Class of ’61: Disappointing and Forgettable Historical Drama

This made-for-TV drama meanders through the opening salvos of the American Civil War.

Written by Jonas McCord, directed by Gregory Hoblit, and produced by Steven Spielberg, Class of ’61 premiered on ABC in April 1993. This confusing drama follows members of the West Point class of 1861 and their families as they head off to join opposing sides of the war. It’s notable for an early appearance by Clive Owen, who is the only actor to stand out among the myriad of stock characters.

As the film opens, three friends, Shelby Peyton (Dan Futterman), George Armstrong Custer (Josh Lucas), and Devin O’Neil (Clive Owen), are attending the United States Military Academy at West Point. Tensions are high as Confederate troops fire on Fort Sumter, leaving cadets with divided loyalties. Shelby Peyton, a Virginian, decides to resign and head south to join the Confederacy, despite his engagement to O’Neil’s sister, Shannon (Sophie Ward).

Back home in Maryland, Devin O’Neil learns his brother Terry (Christien Anholt) has joined pro-Southern partisans, which upsets his pro-Union Irish family. Things get complicated when O’Neil is unable to secure a commission in the Union Army. He rooms with George Custer in Washington, DC, where he falls in love with Lily Magraw (Laura Linney), who also happens to be a Southern spy.

Things get even more complicated when Shelby Peyton returns to his plantation, where his favorite slave, Lucius (Andre Braugher), has killed two slave catchers in an escape attempt. He is forced to flee northward in the Underground Railroad, leaving his pregnant wife behind to an uncertain future. Will destiny reunite all these characters at the First Battle of Bull Run?

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Antietam National Battlefield

The Battle of Antietam was fought on September 17, 1862 near Sharpsburg, Maryland, between Confederate Gen. Robert E. Lee’s Army of Northern Virginia and Union Maj. Gen. George B. McClellan’s Army of the Potomac during the American Civil War. The battle ended inconclusively and resulted in approximately 22,717 total casualties.

Established August 30, 1890, Antietam National Battlefield preserves 3,230 acres of the original battlefield east of Sharpsburg. A self-guided driving tour of the park is 8.5 miles long with 11 stops. They also offer several smaller walking tours at principal battle sites, with accompanying full-color booklets. The booklets are available in the Visitor Center for $1 and offer detailed maps, photos, and a narrative of events. It’s a great way to experience the battlefield outside your car, and really understand the battle in relation to the fields, forests, and landmarks.

The Battle of Antietam unfolded in three stages: morning (north), mid-day (center), and afternoon (south), with three uncoordinated Union attacks. The much smaller Confederate army was able to shift forces to meet each attack individually. The fighting was desperate and deadly, some of the bloodiest of the war. Lee’s army was at a low point in terms of manpower because many Confederate soldiers had gone home to harvest their fields. General Lee believed Marylanders would join his ranks as he moved north, but with a few exceptions, they stayed home.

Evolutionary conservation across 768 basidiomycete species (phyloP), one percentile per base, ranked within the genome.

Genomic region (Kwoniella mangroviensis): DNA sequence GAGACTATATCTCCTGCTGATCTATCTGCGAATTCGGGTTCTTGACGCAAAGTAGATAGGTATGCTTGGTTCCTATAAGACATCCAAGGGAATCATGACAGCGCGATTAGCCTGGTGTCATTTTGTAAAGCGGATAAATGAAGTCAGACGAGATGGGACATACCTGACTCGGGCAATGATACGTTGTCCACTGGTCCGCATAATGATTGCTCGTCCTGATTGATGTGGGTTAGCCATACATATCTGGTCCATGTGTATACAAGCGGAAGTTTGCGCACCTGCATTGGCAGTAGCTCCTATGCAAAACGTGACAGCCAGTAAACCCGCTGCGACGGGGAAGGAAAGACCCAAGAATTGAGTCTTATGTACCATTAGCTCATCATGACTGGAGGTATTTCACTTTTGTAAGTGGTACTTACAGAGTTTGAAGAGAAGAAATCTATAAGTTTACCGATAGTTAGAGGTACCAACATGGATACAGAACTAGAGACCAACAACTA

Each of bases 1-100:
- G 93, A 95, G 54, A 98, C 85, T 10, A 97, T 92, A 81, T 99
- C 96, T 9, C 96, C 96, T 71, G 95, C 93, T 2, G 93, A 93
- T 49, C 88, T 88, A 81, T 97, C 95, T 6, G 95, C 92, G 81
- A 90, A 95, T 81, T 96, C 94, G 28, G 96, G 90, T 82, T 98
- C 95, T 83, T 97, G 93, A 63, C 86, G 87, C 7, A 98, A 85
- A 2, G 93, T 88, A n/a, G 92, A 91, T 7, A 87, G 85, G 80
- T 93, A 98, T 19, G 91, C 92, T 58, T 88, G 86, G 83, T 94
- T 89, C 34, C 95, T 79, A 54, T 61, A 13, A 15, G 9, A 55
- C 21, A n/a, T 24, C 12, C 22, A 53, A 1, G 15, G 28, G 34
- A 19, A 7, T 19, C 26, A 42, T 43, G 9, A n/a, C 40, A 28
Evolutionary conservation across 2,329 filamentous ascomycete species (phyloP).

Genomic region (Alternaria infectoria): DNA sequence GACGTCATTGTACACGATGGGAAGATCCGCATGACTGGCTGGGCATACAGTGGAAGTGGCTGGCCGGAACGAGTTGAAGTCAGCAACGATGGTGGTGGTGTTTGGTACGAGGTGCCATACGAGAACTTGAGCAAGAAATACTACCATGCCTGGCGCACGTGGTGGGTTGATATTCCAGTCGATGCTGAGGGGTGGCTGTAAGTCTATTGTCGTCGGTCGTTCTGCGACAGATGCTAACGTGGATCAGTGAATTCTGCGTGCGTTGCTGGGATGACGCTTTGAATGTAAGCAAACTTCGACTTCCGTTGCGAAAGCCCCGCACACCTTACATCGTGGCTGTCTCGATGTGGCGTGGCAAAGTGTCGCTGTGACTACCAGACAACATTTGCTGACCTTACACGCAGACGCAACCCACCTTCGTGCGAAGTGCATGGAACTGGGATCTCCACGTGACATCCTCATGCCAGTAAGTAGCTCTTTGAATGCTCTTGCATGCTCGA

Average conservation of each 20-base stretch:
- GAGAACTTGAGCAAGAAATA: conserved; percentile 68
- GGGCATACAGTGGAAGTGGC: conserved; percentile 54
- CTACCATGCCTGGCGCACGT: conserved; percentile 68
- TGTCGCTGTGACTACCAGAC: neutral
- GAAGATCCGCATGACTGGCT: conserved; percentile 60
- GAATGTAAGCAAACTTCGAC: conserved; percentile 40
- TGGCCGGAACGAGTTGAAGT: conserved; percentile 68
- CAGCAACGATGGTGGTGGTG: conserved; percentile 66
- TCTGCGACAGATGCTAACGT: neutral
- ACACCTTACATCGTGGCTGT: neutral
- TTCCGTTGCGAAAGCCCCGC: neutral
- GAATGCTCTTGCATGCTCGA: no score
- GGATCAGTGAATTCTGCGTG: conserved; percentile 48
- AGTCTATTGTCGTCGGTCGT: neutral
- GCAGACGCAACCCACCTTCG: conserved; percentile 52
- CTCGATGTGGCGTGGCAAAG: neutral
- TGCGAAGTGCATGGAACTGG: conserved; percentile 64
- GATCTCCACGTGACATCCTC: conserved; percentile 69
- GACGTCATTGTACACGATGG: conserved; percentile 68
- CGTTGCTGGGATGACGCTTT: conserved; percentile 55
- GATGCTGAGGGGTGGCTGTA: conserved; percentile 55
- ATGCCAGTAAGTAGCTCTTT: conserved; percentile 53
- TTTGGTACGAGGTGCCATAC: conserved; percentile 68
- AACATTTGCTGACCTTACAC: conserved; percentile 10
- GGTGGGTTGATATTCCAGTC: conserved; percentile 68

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Mount St. Mary’s University and Father Brute’s Ghost

The ghosts of a Catholic priest, and a Confederate soldier mortally wounded at Gettysburg, are among the most famous phantoms said to roam here.

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Mount St. Mary’s is a private Catholic university outside Emmitsburg, Maryland in the Catoctin Mountains. It is a small school on a 1,400 acre campus, with a little more than 1,700 undergraduates. It has a storied history, with a legendary foundation.

In 1805, a French priest named Father John DuBois saw a light in the hills as he passed between Frederick and Emmitsburg. It was growing dark, so he traveled toward the light, thinking it was a farmhouse. Exhausted, he laid down for the night beneath a large oak tree. When he woke up, he saw he was in a beautiful spot in the Catoctin Mountains. Local Catholics called it “St. Mary’s Mountain,” so it seemed an ideal place for a church.

DuBois also established a school, which grew into a seminary. Father Simon Bruté became a teacher there in 1812. The university was officially founded in 1830, and it doubled as a boarding school until the early 1900s. Bradley Hall is a remnant of those boarding school days. Not far from where Father DuBois erected his church, he also created a small shrine to the Blessed Virgin Mary. It is now known as the National Shrine Grotto of Our Lady of Lourdes, with extensive gardens and statuary.

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Monocacy National Battlefield

Monocacy National Battlefield is located along Urbana Pike, outside Frederick, Maryland. Fought July 9, 1864, the battle pitted Confederate Lt. Gen. Jubal A. Early’s Corps against Maj. Gen. Lew Wallace’s VIII Corps in the American Civil War. The battle resulted in approximately 2,200 total casualties.

While Antietam is a well-known and popular battlefield, many are unaware that a second battle took place in Maryland. This battle was part of Jubal Early’s 1864 campaign to threaten Washington, D.C. and draw forces away from Ulysses S. Grant’s siege of Petersburg, Virginia.

While the battle was a Southern victory, Union forces delayed the Confederates long enough for reinforcements to arrive in Washington, D.C., earning Monocacy the moniker “the Battle that Saved Washington.” Nicely-designed interpretive signs explain various stages of the battle along a six-mile driving tour route.

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